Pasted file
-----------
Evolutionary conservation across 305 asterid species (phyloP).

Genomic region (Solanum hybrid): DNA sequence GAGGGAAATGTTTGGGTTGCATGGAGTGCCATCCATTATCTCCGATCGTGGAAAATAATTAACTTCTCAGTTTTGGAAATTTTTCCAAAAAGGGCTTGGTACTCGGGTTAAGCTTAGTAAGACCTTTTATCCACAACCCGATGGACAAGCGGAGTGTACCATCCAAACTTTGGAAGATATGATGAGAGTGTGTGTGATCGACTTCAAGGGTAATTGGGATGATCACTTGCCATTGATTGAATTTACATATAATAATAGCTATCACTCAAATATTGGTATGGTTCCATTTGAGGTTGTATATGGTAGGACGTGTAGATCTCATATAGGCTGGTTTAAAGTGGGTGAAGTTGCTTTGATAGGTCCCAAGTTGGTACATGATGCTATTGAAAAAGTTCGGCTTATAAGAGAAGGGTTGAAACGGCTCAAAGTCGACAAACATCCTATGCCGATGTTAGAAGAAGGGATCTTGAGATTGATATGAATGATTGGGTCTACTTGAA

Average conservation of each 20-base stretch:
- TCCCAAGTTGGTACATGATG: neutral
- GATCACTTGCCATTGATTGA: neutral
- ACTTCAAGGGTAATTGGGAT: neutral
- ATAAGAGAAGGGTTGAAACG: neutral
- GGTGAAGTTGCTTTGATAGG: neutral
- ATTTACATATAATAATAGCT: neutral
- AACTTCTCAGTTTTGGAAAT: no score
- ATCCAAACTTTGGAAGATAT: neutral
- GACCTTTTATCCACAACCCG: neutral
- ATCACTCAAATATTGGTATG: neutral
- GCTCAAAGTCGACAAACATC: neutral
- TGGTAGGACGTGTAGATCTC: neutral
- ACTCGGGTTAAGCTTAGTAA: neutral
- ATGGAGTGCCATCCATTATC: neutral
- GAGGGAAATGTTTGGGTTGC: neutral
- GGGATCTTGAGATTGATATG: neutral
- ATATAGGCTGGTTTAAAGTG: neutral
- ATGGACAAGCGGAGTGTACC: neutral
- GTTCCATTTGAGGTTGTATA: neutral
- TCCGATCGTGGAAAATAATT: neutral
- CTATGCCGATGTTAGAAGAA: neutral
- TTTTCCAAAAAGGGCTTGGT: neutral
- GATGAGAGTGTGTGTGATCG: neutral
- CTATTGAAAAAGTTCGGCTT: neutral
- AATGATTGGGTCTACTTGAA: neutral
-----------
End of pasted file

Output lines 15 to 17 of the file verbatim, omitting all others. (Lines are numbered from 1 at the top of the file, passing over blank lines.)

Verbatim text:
- TGGTAGGACGTGTAGATCTC: neutral
- ACTCGGGTTAAGCTTAGTAA: neutral
- ATGGAGTGCCATCCATTATC: neutral